The paste had not dried yet, so the person who's
hand this was, didn't take the wet paste off.

Let's just start with a brief history of henna...

Henna is an art that is over 5000 years old.

What does henna do/what can you do with henna?

There are lots of different things that you can do with henna. Some people put henna in their hair, in order to dye it brown. Some people, like we did, use it to die their skin in whatever pattern they want.

Where does henna come from?

Henna powder comes from a plant that is called the henna plant. Henna powder is crushed-up dried leaves of the henna plant.

Why does henna dye your skin?

Henna dyes your skin because there is a molecule called lawsone in henna. When you put henna on your skin, the henna molecules (lawsone) penetrate the columns of your skin cell, and then you have a henna design on your skin.

How do you make our "Lucy & Julia Henna Paste?"

Henna paste is made by drying the leaves of the henna plant, and then crushing them to make a powder. This powder is called henna powder (As explained before...) You can make the perfect paste by combining a half cup of henna powder, 5 teaspoons of sugar, a half cup of lemon juice, 4 tablespoons of any essential oil (we used tea tree oil), and lots and lots of love and creativity!! We got our henna powder from Amazon (we could not obtain a henna plant due to it only being available other continents...)

We made our first batch of henna paste using the recipe on Henna Caravan. We found that this henna paste was way too watery and runny. This was a big problem because when we would draw on someone with this paste, it would all run together(destroying the design.) So we decided that we could just add more of the henna powder or sugar, to make it stiffer. This worked!

We had issues with how to fill our bottles with the henna paste... 

For some reason, after we mixed our henna paste in a jar, we couldn't get it into the little bottles that we were using to do the designs with. We got the idea that we could put the paste into a funnel, and poke it with a pencil, into the henna bottle. This actually worked!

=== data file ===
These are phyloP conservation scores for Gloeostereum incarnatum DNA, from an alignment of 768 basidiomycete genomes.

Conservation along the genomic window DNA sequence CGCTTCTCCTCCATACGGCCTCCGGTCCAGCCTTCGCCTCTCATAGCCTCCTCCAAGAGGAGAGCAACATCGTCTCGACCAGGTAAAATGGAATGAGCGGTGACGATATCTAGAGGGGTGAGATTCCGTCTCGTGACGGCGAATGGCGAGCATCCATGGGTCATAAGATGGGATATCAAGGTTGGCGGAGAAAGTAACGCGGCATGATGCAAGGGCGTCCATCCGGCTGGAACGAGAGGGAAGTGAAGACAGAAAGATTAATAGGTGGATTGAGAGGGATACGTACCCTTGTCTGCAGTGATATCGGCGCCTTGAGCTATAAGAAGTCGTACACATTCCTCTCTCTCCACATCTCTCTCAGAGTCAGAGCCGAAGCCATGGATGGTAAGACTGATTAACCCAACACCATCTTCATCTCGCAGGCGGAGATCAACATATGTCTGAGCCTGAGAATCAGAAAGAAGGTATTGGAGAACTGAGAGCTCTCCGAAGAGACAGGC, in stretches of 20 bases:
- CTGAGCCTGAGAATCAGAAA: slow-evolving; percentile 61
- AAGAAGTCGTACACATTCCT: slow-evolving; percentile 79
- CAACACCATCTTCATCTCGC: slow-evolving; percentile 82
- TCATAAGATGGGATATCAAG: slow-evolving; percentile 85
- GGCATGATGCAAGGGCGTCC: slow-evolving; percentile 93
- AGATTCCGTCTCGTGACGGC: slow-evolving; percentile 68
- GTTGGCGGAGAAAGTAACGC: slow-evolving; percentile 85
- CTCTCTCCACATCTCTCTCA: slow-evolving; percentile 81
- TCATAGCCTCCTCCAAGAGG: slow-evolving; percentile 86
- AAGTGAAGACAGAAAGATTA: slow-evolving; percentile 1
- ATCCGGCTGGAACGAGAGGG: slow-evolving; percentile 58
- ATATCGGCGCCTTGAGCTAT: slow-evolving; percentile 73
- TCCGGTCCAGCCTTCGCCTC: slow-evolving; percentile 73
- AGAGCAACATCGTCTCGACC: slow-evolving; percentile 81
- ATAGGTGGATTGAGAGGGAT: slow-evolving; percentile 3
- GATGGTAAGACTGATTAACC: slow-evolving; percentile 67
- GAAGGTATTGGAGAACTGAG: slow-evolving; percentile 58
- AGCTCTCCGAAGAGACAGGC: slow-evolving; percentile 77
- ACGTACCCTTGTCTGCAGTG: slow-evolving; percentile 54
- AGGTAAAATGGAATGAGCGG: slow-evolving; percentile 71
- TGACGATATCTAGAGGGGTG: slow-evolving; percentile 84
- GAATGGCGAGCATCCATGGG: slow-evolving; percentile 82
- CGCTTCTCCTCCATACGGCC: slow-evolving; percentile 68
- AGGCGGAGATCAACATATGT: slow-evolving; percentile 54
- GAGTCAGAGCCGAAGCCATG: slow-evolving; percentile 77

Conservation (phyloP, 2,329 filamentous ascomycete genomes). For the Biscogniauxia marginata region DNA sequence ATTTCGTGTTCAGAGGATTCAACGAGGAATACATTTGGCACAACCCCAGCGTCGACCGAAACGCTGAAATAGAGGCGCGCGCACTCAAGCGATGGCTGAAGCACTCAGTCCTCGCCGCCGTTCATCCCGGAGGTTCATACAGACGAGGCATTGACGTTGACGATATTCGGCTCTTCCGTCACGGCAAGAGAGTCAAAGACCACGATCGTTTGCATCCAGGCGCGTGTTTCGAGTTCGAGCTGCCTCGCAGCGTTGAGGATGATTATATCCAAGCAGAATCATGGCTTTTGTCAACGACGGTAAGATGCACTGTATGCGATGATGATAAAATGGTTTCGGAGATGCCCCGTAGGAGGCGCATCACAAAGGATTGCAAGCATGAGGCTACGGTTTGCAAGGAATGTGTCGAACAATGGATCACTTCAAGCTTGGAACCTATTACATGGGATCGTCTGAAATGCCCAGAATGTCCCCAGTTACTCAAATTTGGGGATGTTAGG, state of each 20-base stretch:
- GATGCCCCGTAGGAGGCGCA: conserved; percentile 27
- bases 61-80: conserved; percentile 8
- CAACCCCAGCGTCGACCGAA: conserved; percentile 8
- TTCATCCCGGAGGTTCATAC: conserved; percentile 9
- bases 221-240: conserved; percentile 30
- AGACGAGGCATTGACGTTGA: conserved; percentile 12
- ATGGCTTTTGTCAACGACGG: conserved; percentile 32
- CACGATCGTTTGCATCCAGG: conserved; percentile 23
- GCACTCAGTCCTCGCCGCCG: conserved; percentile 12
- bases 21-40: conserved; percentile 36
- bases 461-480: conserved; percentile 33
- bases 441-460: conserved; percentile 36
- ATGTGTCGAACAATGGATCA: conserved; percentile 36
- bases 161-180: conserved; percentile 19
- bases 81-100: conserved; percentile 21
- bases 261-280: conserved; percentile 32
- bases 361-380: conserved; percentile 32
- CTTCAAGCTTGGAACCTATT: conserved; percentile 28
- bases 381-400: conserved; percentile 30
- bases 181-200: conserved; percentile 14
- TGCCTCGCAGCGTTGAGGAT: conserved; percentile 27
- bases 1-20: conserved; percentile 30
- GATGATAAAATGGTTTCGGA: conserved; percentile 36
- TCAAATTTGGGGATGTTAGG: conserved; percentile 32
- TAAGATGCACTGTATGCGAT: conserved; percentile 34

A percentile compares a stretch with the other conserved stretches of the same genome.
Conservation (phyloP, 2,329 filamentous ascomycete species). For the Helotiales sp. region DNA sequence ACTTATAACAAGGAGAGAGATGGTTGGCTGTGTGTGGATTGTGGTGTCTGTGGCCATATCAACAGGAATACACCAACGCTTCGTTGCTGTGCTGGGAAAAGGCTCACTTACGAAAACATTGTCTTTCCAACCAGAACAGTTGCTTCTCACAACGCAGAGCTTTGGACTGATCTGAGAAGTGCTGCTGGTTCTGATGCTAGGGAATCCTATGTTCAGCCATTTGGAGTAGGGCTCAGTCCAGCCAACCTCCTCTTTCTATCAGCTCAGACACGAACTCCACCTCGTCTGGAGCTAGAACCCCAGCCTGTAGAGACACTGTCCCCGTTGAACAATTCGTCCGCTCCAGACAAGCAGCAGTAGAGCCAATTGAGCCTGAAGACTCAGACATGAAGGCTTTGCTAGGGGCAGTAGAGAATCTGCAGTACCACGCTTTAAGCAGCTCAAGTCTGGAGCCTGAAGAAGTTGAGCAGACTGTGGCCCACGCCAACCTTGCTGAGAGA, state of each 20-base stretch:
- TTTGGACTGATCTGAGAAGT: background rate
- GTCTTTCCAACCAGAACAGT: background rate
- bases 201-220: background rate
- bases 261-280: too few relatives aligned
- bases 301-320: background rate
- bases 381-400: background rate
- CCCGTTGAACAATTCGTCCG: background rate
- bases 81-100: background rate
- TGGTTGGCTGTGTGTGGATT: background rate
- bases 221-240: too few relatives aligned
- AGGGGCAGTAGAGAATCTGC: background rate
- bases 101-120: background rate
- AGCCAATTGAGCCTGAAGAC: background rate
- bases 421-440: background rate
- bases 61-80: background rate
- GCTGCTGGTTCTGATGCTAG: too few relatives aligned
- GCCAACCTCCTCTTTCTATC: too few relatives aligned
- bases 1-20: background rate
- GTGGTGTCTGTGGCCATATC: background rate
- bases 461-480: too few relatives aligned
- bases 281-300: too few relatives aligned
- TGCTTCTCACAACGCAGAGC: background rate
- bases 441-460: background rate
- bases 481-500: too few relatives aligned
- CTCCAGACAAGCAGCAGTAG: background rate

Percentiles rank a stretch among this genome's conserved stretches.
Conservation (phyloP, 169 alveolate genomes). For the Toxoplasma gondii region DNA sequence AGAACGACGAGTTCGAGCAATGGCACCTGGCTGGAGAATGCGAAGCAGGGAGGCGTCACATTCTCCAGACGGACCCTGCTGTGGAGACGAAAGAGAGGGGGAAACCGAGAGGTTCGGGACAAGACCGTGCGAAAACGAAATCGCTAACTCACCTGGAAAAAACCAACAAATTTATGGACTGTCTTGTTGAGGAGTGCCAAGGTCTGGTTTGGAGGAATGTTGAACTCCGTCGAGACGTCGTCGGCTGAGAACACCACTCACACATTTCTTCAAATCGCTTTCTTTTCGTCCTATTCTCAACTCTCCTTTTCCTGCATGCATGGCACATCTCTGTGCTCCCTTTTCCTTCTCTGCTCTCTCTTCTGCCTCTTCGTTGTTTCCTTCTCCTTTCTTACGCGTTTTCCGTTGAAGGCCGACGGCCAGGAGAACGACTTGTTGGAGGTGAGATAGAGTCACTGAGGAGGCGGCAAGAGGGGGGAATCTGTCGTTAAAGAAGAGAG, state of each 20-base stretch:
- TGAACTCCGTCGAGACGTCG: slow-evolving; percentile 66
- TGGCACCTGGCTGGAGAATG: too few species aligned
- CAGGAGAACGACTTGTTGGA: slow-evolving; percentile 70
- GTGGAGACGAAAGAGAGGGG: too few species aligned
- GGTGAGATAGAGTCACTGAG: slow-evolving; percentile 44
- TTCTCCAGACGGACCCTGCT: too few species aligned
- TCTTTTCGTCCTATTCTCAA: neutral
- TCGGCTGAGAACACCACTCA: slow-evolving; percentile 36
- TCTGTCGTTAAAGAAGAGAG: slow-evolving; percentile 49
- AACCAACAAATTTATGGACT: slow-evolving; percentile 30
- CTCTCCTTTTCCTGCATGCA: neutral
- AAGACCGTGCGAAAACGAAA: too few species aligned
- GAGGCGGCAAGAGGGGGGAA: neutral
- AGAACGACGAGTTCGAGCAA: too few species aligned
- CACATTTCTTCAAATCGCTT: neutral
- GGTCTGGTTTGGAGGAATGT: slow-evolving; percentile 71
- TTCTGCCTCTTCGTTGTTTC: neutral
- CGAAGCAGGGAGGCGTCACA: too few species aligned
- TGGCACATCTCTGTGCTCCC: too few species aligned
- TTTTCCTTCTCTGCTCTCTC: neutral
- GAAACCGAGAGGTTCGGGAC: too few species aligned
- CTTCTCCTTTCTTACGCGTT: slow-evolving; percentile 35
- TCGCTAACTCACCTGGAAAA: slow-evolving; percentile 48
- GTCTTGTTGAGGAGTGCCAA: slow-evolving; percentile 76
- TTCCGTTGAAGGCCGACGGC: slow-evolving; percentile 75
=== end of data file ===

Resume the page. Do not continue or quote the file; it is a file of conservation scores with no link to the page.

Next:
We created our own book for the designs that we had done. This included some that we had drawn on paper, but also some of the pictures of the henna that we had practiced of other people.πŸŒΊπŸŒΈπŸŒΉπŸ¦‹ This was helpful to have at the Maker Faire because when people wanted a certain design, they could point to one of the pictures in the book, and say, "I want this one, but without the finger designs, please."
Lucy (left) and Julia (right) practicing henna on wood.

What did we learn?

We learned that henna is like a baking recipe: you generally follow the instructions, but if something doesn't look right, add what you think it needs. We also learned how to make henna really easily and cheaply.

 If we had had more time...

 If we had had more time, we would have practiced our designs more, because though we had made the henna paste, the designs we did looked a bit lop-sided and funky.πŸ˜‰πŸ˜€

If you do this, you should:

If you do this, you should know that different people like to do henna with different consistencies, so it helps to make a more liquid-y paste, because it is easier to add more henna powder. This project is and easy and cheap way to be creative!! A "must do DIY"